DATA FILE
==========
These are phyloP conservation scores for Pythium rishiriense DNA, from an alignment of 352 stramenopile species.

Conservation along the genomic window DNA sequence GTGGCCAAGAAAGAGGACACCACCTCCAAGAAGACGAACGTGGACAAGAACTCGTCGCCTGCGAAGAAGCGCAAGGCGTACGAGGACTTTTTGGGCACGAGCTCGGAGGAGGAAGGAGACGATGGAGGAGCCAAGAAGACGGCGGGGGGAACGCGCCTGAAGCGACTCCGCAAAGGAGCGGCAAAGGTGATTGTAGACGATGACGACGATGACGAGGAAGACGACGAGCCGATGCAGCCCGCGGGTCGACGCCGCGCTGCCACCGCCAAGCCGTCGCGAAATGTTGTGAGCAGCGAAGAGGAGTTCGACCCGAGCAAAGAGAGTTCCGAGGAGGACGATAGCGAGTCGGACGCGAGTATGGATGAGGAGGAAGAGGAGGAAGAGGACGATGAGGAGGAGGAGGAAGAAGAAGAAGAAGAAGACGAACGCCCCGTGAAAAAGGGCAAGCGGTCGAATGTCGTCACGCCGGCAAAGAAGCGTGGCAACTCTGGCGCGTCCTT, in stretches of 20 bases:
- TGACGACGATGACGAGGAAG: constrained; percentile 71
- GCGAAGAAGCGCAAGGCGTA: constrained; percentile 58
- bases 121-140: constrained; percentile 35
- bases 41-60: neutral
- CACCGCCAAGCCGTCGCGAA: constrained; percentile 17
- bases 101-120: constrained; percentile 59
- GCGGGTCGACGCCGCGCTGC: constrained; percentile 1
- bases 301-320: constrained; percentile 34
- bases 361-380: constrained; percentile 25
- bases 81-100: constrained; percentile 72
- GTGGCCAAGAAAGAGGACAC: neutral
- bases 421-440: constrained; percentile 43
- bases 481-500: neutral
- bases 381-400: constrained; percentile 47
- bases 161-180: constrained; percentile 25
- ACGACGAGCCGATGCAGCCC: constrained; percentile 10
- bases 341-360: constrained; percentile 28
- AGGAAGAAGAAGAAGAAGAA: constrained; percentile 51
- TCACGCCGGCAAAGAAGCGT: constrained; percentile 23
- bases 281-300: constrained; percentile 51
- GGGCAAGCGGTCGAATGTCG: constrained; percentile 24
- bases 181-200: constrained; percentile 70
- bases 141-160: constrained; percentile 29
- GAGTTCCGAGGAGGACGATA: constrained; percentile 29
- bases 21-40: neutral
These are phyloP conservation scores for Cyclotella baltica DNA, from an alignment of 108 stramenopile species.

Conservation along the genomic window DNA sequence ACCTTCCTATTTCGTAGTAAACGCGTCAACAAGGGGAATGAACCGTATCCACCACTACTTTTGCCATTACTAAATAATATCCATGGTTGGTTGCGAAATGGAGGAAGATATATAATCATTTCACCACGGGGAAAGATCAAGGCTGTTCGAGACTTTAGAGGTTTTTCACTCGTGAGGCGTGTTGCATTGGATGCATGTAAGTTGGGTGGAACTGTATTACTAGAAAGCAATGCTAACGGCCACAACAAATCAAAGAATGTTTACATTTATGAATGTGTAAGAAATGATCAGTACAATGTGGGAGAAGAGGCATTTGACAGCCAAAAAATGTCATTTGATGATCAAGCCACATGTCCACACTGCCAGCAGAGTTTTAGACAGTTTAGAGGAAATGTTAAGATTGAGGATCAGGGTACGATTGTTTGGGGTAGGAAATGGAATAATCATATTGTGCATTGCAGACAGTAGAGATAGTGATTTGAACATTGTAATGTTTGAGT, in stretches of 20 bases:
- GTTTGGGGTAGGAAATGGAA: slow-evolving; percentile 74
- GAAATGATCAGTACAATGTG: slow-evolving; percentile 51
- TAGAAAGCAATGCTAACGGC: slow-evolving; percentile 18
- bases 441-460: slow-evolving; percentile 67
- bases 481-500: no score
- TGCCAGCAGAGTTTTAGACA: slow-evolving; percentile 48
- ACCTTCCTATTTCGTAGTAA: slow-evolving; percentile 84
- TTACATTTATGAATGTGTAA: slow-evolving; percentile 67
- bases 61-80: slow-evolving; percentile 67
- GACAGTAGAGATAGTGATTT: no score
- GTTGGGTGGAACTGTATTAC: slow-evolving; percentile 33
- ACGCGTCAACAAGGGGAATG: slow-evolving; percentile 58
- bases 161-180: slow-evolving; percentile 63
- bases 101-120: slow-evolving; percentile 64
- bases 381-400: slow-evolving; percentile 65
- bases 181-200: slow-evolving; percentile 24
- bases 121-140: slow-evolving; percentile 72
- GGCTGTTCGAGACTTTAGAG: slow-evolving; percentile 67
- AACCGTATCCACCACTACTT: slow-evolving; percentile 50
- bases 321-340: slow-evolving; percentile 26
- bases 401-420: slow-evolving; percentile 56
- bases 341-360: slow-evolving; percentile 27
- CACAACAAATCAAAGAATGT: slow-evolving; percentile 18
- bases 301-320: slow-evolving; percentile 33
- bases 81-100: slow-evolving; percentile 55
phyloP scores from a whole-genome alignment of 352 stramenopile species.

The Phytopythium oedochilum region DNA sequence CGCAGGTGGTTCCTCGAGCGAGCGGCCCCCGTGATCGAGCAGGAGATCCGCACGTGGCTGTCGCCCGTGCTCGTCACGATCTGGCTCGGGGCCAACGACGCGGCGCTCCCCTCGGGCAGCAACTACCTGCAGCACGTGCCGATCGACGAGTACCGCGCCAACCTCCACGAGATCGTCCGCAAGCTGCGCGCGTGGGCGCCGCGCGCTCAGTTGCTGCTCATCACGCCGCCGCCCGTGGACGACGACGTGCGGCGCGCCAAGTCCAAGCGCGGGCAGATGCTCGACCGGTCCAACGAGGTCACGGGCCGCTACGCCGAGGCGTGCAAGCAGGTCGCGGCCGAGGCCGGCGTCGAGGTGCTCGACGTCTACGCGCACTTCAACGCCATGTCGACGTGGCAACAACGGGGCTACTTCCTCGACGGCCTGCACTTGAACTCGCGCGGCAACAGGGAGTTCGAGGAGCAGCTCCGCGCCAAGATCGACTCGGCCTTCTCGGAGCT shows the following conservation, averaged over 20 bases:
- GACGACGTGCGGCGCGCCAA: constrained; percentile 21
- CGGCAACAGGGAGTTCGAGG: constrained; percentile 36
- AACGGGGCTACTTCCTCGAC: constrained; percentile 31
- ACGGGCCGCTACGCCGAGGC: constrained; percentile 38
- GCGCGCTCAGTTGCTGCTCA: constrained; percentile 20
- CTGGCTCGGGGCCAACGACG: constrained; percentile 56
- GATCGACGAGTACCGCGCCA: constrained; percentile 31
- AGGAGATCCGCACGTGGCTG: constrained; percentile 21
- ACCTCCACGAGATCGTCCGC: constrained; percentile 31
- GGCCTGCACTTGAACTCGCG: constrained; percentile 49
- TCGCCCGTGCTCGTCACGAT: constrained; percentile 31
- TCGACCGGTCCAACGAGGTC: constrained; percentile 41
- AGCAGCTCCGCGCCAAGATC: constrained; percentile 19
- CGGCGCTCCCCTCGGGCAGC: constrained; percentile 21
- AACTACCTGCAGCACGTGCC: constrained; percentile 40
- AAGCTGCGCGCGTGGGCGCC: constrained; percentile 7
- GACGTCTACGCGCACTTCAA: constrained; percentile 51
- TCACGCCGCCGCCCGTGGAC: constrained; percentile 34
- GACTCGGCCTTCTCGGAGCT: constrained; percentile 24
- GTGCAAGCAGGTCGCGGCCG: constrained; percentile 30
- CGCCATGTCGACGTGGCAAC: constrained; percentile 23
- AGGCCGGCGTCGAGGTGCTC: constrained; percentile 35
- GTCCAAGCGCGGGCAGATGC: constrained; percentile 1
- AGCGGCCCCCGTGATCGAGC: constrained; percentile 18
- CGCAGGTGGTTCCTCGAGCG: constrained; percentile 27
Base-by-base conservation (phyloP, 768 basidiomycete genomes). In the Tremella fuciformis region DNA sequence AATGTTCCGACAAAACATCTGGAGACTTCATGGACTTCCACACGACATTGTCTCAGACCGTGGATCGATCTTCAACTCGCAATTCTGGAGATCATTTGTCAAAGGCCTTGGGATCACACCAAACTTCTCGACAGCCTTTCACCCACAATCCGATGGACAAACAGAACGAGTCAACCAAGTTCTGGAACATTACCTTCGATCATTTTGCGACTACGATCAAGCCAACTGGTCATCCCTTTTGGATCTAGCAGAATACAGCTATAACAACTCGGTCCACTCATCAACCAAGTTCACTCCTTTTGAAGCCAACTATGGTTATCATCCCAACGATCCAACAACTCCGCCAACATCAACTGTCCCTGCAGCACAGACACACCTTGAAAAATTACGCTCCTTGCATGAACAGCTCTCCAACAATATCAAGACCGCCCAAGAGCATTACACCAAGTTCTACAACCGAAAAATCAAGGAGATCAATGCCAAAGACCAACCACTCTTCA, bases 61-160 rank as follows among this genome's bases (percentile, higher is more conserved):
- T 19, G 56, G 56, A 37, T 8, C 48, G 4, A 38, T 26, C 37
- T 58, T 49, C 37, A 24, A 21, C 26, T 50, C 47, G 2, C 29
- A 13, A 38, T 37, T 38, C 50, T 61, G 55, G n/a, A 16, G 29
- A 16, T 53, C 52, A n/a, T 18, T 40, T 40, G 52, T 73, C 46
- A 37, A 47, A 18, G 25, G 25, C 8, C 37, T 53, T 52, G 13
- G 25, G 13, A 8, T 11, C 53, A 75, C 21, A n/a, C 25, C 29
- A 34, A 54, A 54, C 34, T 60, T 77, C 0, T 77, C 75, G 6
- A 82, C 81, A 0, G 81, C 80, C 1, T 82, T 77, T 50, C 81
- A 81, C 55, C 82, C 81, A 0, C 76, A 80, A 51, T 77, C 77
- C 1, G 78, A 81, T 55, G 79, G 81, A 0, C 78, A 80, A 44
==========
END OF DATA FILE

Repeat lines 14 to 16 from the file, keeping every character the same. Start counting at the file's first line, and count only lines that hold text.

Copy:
- bases 421-440: constrained; percentile 43
- bases 481-500: neutral
- bases 381-400: constrained; percentile 47